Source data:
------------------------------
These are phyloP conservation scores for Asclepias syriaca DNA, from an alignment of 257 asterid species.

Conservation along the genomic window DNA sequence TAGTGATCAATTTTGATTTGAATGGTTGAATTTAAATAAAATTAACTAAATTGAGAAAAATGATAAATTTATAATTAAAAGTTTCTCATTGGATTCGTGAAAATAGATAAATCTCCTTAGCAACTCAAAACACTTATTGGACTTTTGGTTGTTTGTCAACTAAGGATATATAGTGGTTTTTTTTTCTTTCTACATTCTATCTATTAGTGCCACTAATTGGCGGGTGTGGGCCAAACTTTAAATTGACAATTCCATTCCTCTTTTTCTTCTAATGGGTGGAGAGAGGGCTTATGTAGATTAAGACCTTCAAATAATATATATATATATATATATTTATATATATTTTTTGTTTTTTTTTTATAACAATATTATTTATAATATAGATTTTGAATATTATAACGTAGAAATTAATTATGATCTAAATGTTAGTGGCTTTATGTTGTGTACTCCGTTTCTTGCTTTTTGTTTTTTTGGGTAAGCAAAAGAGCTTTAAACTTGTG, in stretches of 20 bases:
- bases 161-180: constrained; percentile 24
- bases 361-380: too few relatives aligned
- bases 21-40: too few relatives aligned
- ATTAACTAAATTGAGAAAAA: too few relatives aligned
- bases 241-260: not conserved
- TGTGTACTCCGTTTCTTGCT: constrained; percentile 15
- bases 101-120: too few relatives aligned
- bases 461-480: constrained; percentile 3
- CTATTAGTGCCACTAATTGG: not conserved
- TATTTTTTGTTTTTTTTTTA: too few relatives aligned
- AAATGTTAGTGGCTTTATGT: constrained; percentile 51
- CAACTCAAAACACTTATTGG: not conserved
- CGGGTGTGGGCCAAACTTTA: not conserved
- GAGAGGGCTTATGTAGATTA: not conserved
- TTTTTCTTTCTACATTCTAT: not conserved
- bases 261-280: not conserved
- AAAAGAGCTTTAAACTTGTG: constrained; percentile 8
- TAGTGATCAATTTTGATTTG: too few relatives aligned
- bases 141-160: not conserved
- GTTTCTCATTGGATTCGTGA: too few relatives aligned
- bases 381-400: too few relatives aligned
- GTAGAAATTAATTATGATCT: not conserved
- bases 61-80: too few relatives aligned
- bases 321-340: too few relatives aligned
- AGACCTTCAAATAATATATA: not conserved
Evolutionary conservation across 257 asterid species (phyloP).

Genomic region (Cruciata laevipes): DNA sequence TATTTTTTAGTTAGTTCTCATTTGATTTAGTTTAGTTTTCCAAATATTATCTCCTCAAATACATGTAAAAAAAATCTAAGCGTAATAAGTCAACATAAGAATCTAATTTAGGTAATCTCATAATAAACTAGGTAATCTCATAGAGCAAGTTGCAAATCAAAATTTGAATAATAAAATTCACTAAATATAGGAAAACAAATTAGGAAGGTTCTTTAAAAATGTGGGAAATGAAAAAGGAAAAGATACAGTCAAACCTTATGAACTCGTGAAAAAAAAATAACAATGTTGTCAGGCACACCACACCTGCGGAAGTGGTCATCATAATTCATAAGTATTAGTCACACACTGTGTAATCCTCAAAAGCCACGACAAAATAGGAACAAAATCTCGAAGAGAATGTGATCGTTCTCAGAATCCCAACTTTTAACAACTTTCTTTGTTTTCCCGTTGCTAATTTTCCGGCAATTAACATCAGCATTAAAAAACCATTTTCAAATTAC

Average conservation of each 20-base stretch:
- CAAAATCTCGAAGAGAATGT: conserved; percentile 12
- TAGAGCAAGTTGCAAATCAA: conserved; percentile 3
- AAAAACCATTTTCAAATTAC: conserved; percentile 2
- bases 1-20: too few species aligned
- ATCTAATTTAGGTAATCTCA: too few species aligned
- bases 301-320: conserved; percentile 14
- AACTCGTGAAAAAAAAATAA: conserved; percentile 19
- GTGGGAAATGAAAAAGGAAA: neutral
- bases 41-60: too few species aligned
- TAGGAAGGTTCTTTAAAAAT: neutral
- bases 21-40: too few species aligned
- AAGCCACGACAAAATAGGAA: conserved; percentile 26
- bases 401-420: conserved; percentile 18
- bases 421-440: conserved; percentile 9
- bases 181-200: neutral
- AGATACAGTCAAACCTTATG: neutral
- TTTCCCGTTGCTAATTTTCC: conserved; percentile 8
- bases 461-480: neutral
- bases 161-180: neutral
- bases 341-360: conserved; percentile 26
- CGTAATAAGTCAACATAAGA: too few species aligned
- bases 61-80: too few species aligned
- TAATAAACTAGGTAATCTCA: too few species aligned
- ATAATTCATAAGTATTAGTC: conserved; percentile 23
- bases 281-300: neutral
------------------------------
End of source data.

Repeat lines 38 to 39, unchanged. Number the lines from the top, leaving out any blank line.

- GTGGGAAATGAAAAAGGAAA: neutral
- bases 41-60: too few species aligned